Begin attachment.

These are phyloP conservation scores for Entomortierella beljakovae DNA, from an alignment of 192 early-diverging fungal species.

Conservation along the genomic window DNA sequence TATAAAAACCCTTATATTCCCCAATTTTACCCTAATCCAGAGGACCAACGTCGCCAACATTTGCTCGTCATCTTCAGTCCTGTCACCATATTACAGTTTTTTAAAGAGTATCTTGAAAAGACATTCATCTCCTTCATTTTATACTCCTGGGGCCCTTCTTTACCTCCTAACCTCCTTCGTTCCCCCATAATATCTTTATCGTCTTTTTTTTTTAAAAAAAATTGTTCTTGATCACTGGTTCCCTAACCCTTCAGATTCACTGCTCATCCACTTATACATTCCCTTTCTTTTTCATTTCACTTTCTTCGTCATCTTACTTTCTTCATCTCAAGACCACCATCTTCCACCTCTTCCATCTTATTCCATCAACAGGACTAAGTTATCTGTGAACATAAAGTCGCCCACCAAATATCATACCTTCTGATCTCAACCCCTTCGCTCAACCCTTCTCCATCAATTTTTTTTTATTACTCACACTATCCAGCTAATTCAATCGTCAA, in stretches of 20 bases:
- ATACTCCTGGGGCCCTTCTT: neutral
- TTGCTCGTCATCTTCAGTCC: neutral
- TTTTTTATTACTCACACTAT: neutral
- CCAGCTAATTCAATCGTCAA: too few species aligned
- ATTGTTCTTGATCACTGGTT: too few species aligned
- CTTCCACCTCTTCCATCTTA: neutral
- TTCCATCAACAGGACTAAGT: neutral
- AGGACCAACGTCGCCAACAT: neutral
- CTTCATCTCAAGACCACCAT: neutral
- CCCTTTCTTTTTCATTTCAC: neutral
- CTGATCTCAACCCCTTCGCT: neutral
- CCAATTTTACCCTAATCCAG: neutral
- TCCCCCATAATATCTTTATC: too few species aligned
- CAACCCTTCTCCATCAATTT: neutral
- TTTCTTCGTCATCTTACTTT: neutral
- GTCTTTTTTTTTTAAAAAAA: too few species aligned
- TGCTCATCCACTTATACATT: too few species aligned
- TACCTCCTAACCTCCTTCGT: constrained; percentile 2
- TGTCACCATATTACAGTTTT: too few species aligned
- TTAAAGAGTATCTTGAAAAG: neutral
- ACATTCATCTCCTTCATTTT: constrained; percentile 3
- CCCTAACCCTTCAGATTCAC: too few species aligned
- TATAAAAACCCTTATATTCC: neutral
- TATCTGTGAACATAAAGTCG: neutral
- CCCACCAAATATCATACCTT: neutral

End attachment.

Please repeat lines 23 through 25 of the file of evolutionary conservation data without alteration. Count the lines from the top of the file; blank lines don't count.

- ACATTCATCTCCTTCATTTT: constrained; percentile 3
- CCCTAACCCTTCAGATTCAC: too few species aligned
- TATAAAAACCCTTATATTCC: neutral